|I’ve read about a dozen books by Stephen King, and this was one of the better ones I’ve read so far, I’d put it about equal with The Shining.
I was taken a back by many things though, first and foremost by how dark it was. I’m not really sure I was ever really scared by this book so much as I was disturbed by it. There are a ton of very uncomfortable, and darker scenes that didn’t even have anything to do with the clown, marital rape, gang rape, domestic abuse, children beating the shit out of each other, animal cruelty and more.
There’s a scene where a young girl is running away from her abusive father running through the streets trying to get away from him. He’s in an absolute rage, if he catches her it’s likely he would beat her to death, and this isn’t the only scene where this young girl is abused. As she was running away through the town there are townspeople slapping each others backs laughing at her – who fucking does that?
This girl grows up to have a very abusive husband, and there are scenes of domestic abuse and marital rape which made me put the book down for the night.
A gay man is brutally beaten in the beginning of the book, and kids torment and bully each other in ways thankfully I’ve never seen or experienced in real life – to the point they are breaking each others arms.
There’s a scene where a dog is abused and killed, and that’s another time where I just had to stop reading for a little bit because the mood and tone of the book was just so fucked up.
There’s also a ton of hate-speech language in the book. Stephen King is NOT a racist, but the N word shows up often in this book as a sign of the times in the 50’s. It’s disturbing and made me squirm to read through those scenes.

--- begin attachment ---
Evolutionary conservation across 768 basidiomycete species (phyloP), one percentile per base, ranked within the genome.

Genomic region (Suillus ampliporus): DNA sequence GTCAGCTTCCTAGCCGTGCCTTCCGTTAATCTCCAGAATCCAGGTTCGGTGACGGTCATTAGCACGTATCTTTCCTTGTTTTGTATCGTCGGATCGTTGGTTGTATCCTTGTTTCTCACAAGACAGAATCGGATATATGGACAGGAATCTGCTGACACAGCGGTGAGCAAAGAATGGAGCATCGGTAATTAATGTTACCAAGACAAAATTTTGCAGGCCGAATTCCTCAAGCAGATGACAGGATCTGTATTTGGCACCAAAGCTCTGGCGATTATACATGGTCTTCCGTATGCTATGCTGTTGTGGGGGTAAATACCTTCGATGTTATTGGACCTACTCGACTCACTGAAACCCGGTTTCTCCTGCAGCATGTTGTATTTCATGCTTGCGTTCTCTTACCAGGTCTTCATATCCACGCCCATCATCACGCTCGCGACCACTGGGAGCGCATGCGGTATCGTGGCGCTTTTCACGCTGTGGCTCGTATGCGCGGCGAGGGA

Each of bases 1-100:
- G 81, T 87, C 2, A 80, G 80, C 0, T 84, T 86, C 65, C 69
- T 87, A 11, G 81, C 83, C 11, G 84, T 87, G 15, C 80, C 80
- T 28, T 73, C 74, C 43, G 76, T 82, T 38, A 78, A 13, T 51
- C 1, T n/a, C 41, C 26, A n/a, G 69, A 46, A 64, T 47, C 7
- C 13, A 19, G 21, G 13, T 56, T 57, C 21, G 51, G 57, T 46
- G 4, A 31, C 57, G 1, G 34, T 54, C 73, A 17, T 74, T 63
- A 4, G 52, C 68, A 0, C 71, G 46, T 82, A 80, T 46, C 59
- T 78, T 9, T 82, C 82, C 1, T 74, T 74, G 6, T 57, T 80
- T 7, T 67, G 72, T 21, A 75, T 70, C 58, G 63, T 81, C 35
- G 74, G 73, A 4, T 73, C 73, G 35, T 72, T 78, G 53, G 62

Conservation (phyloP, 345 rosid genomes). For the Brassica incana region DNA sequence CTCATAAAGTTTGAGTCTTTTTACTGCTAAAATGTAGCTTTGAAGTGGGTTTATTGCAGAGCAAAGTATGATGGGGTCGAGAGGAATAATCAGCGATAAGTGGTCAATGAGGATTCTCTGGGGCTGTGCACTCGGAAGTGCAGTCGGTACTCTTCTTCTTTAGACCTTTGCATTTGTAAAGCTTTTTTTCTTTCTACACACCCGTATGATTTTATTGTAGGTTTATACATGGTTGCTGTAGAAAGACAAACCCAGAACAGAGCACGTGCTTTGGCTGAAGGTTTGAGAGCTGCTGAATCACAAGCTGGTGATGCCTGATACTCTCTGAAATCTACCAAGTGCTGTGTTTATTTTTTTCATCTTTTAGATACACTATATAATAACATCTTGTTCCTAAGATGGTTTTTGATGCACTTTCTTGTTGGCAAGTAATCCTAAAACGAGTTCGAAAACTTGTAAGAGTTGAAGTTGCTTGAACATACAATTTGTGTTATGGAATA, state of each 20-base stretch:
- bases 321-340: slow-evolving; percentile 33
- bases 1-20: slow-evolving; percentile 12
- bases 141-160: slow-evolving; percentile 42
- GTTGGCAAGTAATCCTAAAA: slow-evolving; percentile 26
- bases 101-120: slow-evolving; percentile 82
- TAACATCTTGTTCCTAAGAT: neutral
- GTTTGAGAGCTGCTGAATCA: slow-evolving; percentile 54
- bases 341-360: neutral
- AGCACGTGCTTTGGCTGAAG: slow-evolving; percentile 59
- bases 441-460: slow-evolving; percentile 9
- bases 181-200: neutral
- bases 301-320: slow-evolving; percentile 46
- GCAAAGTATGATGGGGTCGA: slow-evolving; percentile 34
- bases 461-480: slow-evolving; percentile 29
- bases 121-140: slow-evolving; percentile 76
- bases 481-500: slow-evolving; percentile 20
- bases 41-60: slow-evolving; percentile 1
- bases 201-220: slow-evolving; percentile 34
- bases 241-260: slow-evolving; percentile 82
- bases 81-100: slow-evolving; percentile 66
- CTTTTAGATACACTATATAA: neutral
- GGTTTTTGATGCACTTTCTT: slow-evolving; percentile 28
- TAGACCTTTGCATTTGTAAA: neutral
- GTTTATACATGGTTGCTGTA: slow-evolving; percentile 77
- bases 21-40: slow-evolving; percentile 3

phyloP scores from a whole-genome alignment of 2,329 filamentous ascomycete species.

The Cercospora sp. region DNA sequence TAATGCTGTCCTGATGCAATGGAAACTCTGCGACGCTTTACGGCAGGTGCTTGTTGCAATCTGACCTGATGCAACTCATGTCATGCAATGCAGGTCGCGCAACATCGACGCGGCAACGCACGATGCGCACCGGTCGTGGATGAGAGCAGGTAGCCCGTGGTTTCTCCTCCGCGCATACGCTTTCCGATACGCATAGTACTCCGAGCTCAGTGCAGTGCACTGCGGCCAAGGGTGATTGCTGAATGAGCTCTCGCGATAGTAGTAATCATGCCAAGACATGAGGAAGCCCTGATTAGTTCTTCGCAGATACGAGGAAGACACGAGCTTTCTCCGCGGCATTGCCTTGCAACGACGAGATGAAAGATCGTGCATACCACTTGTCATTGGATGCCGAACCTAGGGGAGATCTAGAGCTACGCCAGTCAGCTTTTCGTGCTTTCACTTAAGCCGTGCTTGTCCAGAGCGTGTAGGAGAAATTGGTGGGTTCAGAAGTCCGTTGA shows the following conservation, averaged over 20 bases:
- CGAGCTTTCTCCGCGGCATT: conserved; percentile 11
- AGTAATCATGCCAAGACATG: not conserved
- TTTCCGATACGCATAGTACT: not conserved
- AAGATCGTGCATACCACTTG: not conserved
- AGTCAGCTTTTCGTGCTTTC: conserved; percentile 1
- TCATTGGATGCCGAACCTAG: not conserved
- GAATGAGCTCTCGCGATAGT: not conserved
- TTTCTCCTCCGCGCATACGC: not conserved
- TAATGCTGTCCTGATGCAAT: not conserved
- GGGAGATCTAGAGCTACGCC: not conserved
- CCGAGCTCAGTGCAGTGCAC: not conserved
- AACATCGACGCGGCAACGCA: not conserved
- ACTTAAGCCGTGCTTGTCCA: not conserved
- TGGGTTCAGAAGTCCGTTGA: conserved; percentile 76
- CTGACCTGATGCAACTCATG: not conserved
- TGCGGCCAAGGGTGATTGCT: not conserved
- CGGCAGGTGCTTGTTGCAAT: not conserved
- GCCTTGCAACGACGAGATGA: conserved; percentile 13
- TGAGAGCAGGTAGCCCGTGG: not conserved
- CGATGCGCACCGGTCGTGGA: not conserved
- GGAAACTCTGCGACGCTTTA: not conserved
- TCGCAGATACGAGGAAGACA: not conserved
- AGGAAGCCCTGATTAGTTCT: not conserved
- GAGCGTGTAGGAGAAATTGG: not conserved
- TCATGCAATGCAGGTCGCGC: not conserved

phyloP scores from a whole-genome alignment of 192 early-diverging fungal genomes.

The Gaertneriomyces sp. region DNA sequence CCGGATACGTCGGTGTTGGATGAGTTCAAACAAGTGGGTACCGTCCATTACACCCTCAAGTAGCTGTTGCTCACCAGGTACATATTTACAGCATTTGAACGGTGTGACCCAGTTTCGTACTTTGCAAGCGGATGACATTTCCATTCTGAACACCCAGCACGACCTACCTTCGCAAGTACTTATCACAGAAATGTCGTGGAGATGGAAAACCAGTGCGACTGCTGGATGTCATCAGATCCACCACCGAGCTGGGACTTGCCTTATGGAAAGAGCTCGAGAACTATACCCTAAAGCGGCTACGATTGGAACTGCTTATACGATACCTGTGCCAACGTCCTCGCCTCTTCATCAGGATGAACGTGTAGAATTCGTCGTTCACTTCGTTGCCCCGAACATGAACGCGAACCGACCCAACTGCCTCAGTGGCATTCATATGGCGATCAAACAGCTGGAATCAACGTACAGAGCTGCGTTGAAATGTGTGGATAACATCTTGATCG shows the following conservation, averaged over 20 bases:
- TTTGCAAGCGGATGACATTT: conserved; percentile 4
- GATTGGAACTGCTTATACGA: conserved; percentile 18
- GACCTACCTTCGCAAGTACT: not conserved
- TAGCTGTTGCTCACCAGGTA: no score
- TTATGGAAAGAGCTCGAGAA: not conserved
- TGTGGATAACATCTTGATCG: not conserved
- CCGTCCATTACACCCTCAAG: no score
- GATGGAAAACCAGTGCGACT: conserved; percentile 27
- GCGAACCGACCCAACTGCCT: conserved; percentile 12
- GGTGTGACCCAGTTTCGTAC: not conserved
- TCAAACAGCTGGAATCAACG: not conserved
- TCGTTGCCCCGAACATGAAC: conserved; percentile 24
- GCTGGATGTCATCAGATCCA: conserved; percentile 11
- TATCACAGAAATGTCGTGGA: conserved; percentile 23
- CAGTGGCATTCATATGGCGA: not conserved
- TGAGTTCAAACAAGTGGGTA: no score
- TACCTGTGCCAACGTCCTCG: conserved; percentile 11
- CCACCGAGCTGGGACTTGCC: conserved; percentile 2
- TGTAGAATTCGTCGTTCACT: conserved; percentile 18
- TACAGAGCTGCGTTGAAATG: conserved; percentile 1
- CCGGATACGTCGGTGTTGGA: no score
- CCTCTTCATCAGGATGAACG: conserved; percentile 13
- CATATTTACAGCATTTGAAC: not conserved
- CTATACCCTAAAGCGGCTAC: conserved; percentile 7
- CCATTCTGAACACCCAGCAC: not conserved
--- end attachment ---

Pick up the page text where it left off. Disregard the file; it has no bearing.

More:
The book is very violent, there are a lot of scenes where there’s graphic depictions of violence and ore.
I know this book is labeled horror, but honestly I consider it more dark paranormal fantasy. Many times King would tell you that this kid or that kid was going to die, so the suspense wasn’t so much IF people were going to die – you were left wondering how and when they were going to die and when that kept you on edge.
One of the main characters dies early on in the book, and since the book constantly goes from present time in the 80’s to the kids growing up in the 50’s, you get to watch this guy who just slit his wrists in the bathtub grow up. It’s creepy and sad.
And then of course there’s the clown, that lures kids to their deaths and rips them apart, most of the kids are found mutilated and bloody. You don’t always know when he’s going to pop up, and he is a huge influence for why this particular town is so horrible to one another. His evil influences the town to be much more violent than your average suburb.
This is one of the longest books I’ve ever read in fiction, and close to it with non fiction, this book was 1400 pages long in the edition that I read. It didn’t take me too long though, I will say when I wasn’t hitting ultra dark points of the book I was getting through it at a decent pace, and I was interested in what happened until the end.
Sometimes King doesn’t really pull off a great ending, but this time it was okay. Not great, but not a flop either.
Overall, if you want to get introduced to Kings style and haven’t read a book by him before, I would start with something a little less intense – The Green Mile is a great book and a place I’d recommend for beginners. If you’ve already read a bunch of King, this would make a great addition to your bookshelf.